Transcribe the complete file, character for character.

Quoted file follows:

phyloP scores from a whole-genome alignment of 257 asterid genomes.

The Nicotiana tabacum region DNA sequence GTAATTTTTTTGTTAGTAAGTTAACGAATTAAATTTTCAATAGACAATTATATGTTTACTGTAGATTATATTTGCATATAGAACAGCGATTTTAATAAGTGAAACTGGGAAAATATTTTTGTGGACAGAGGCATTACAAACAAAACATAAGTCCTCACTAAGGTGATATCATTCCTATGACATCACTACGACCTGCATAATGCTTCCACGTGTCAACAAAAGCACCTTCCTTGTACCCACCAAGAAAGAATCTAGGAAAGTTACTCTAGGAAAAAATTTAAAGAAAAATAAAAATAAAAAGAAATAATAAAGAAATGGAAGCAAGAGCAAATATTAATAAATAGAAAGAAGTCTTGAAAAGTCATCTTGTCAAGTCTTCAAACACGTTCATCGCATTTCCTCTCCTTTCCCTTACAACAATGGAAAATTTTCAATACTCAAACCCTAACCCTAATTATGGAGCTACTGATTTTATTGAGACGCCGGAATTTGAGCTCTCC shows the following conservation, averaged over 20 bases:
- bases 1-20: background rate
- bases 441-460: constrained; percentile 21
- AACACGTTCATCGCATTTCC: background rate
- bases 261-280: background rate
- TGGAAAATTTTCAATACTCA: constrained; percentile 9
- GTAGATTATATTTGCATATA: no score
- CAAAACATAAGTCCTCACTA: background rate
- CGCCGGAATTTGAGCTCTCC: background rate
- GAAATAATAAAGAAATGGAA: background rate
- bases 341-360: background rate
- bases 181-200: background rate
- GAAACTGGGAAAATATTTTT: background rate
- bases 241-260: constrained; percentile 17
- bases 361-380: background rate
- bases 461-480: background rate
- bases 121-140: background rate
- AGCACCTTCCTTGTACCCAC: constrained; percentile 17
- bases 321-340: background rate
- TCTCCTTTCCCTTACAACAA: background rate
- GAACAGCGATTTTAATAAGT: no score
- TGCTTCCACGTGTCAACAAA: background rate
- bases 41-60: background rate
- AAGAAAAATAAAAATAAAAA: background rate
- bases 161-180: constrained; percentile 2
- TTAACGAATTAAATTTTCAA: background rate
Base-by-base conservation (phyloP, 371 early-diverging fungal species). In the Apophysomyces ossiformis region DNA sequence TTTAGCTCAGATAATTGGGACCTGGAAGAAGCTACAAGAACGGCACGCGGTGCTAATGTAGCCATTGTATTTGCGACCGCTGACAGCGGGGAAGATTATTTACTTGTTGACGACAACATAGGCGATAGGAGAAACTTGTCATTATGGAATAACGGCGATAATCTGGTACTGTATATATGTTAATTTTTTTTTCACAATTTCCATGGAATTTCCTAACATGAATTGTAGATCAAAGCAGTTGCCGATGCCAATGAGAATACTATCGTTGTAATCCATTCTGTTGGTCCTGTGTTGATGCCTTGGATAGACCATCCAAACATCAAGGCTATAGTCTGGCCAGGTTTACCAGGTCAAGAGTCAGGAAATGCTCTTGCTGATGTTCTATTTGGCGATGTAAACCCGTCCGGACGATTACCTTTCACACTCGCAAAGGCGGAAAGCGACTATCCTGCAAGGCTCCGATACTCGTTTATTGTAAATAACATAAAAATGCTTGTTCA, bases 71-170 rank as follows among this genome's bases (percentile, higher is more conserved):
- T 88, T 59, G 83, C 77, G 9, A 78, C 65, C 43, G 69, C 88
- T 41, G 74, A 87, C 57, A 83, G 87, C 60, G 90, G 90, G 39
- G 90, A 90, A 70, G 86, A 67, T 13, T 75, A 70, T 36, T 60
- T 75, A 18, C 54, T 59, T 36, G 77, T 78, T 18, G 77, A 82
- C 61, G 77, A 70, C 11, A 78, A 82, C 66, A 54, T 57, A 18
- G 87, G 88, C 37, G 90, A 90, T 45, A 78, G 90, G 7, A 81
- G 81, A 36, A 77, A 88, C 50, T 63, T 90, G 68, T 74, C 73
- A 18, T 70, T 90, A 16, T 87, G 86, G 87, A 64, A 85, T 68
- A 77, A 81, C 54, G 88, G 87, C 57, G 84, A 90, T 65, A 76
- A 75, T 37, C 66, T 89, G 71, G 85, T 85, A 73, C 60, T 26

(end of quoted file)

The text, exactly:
phyloP scores from a whole-genome alignment of 257 asterid genomes.

The Nicotiana tabacum region DNA sequence GTAATTTTTTTGTTAGTAAGTTAACGAATTAAATTTTCAATAGACAATTATATGTTTACTGTAGATTATATTTGCATATAGAACAGCGATTTTAATAAGTGAAACTGGGAAAATATTTTTGTGGACAGAGGCATTACAAACAAAACATAAGTCCTCACTAAGGTGATATCATTCCTATGACATCACTACGACCTGCATAATGCTTCCACGTGTCAACAAAAGCACCTTCCTTGTACCCACCAAGAAAGAATCTAGGAAAGTTACTCTAGGAAAAAATTTAAAGAAAAATAAAAATAAAAAGAAATAATAAAGAAATGGAAGCAAGAGCAAATATTAATAAATAGAAAGAAGTCTTGAAAAGTCATCTTGTCAAGTCTTCAAACACGTTCATCGCATTTCCTCTCCTTTCCCTTACAACAATGGAAAATTTTCAATACTCAAACCCTAACCCTAATTATGGAGCTACTGATTTTATTGAGACGCCGGAATTTGAGCTCTCC shows the following conservation, averaged over 20 bases:
- bases 1-20: background rate
- bases 441-460: constrained; percentile 21
- AACACGTTCATCGCATTTCC: background rate
- bases 261-280: background rate
- TGGAAAATTTTCAATACTCA: constrained; percentile 9
- GTAGATTATATTTGCATATA: no score
- CAAAACATAAGTCCTCACTA: background rate
- CGCCGGAATTTGAGCTCTCC: background rate
- GAAATAATAAAGAAATGGAA: background rate
- bases 341-360: background rate
- bases 181-200: background rate
- GAAACTGGGAAAATATTTTT: background rate
- bases 241-260: constrained; percentile 17
- bases 361-380: background rate
- bases 461-480: background rate
- bases 121-140: background rate
- AGCACCTTCCTTGTACCCAC: constrained; percentile 17
- bases 321-340: background rate
- TCTCCTTTCCCTTACAACAA: background rate
- GAACAGCGATTTTAATAAGT: no score
- TGCTTCCACGTGTCAACAAA: background rate
- bases 41-60: background rate
- AAGAAAAATAAAAATAAAAA: background rate
- bases 161-180: constrained; percentile 2
- TTAACGAATTAAATTTTCAA: background rate
Base-by-base conservation (phyloP, 371 early-diverging fungal species). In the Apophysomyces ossiformis region DNA sequence TTTAGCTCAGATAATTGGGACCTGGAAGAAGCTACAAGAACGGCACGCGGTGCTAATGTAGCCATTGTATTTGCGACCGCTGACAGCGGGGAAGATTATTTACTTGTTGACGACAACATAGGCGATAGGAGAAACTTGTCATTATGGAATAACGGCGATAATCTGGTACTGTATATATGTTAATTTTTTTTTCACAATTTCCATGGAATTTCCTAACATGAATTGTAGATCAAAGCAGTTGCCGATGCCAATGAGAATACTATCGTTGTAATCCATTCTGTTGGTCCTGTGTTGATGCCTTGGATAGACCATCCAAACATCAAGGCTATAGTCTGGCCAGGTTTACCAGGTCAAGAGTCAGGAAATGCTCTTGCTGATGTTCTATTTGGCGATGTAAACCCGTCCGGACGATTACCTTTCACACTCGCAAAGGCGGAAAGCGACTATCCTGCAAGGCTCCGATACTCGTTTATTGTAAATAACATAAAAATGCTTGTTCA, bases 71-170 rank as follows among this genome's bases (percentile, higher is more conserved):
- T 88, T 59, G 83, C 77, G 9, A 78, C 65, C 43, G 69, C 88
- T 41, G 74, A 87, C 57, A 83, G 87, C 60, G 90, G 90, G 39
- G 90, A 90, A 70, G 86, A 67, T 13, T 75, A 70, T 36, T 60
- T 75, A 18, C 54, T 59, T 36, G 77, T 78, T 18, G 77, A 82
- C 61, G 77, A 70, C 11, A 78, A 82, C 66, A 54, T 57, A 18
- G 87, G 88, C 37, G 90, A 90, T 45, A 78, G 90, G 7, A 81
- G 81, A 36, A 77, A 88, C 50, T 63, T 90, G 68, T 74, C 73
- A 18, T 70, T 90, A 16, T 87, G 86, G 87, A 64, A 85, T 68
- A 77, A 81, C 54, G 88, G 87, C 57, G 84, A 90, T 65, A 76
- A 75, T 37, C 66, T 89, G 71, G 85, T 85, A 73, C 60, T 26